IDENTIFICATION OF NOVEL NATURALLY OCCURRING GENETIC INTERACTIONS USING INTER-PERSON VARIATION AND VIRUS DYNAMICS IN HEPATITIS C VIRUS AND HUMAN IMMUNODEFICIENCY VIRUS INFECTIONS.
EL-DIWANY-DISSERTATION-2017.pdf (1.871Mb) (embargoed until: 2021-05-01)
El-Diwany, Ramy Monir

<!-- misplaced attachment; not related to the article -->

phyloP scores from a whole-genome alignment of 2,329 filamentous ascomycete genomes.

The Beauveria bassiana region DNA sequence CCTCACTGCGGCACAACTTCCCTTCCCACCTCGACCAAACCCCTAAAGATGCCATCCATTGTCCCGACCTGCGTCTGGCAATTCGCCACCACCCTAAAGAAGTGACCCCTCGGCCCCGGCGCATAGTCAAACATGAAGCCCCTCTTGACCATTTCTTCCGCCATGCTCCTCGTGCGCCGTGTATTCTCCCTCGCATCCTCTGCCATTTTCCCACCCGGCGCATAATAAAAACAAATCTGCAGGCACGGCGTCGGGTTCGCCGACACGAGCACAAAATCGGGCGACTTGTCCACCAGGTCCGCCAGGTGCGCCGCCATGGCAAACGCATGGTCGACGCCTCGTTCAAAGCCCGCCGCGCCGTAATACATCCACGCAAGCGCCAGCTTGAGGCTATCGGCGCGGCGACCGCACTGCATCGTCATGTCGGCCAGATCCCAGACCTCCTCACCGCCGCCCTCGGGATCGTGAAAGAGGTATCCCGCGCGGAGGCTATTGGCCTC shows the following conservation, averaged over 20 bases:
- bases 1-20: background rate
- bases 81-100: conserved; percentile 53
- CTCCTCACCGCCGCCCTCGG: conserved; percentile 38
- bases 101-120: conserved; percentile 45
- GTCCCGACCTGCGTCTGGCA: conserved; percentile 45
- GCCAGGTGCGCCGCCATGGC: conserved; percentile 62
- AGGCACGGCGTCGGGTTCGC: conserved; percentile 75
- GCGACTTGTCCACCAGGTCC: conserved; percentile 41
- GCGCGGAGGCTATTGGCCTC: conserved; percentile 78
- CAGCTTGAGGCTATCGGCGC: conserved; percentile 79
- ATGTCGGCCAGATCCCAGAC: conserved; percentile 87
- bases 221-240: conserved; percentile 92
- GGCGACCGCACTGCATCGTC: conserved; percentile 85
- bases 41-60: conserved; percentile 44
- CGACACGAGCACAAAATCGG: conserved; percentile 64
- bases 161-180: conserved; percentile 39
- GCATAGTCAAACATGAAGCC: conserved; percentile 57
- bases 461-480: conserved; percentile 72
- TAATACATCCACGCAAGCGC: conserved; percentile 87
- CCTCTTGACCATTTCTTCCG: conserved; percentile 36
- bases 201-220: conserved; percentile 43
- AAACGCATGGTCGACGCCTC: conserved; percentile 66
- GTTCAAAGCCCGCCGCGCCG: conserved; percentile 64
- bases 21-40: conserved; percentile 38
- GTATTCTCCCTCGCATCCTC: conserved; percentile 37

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Hepatitis C virus (HCV) and human immunodeficiency virus (HIV) are two chronic viral infections of humans for which no vaccine exists. considerable research effort has focused on in vitro, ex vivo, and animal models due to inherent limitations in human research. The advent of highly quantitative and high-throughput measurement modalities from increasingly small amounts of human tissue have made it possible to generate unprecedented amounts of information from the material contained within a few drops of blood. This thesis presents three novel methods in which blood sampling of humans with HCV or HIV has generated large data sets that were then analyzed using the latest technologies and computational methods to describe previously unappreciated biological features of those infections. This thesis explores two important aspects of HCV infection for which no surrogate for natural infection can be as informative: i) plasma microRNA signatures before, during, and after acute HCV infection using microRNA quantitative PCR array and ii) naturally occurring resistance polymorphisms in the HCV envelope to broadly neutralizing antibodies using a large panel of HCV pseudoparticles. This thesis also identifies novel restriction factors for HIV using RNA sequencing (RNAseq) technology to investigate naturally occurring inter-person variation in gene-induction in activated CD4+ T-cells of patients receiving an injection of pegylated interferon-alpha.